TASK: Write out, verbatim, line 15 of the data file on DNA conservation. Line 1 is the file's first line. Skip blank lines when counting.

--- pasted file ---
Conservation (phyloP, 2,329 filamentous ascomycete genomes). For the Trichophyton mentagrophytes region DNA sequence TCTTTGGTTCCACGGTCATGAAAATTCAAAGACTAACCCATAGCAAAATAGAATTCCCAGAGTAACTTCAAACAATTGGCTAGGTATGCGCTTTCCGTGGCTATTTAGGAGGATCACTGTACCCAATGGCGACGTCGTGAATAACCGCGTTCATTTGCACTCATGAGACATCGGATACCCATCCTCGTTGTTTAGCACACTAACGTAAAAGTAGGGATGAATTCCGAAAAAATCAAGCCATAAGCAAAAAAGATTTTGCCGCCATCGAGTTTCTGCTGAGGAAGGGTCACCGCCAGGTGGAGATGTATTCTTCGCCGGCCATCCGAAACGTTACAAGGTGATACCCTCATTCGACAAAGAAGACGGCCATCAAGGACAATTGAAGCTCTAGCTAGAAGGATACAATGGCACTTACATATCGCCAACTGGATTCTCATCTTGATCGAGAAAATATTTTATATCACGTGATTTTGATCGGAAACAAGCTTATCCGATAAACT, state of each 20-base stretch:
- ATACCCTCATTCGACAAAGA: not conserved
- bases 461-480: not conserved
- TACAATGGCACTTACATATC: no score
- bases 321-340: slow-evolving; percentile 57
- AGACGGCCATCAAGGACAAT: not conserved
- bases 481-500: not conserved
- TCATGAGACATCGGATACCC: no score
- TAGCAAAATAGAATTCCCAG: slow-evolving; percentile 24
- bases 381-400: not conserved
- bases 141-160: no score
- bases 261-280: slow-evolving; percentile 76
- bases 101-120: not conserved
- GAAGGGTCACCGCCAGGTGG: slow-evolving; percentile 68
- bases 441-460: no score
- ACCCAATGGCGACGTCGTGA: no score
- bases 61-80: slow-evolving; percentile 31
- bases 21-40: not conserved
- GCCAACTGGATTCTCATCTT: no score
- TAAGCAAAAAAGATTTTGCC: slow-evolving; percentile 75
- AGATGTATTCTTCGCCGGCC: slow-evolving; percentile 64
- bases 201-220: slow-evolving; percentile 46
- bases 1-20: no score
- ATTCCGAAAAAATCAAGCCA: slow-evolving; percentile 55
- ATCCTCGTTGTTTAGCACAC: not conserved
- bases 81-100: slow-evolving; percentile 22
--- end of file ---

- bases 441-460: no score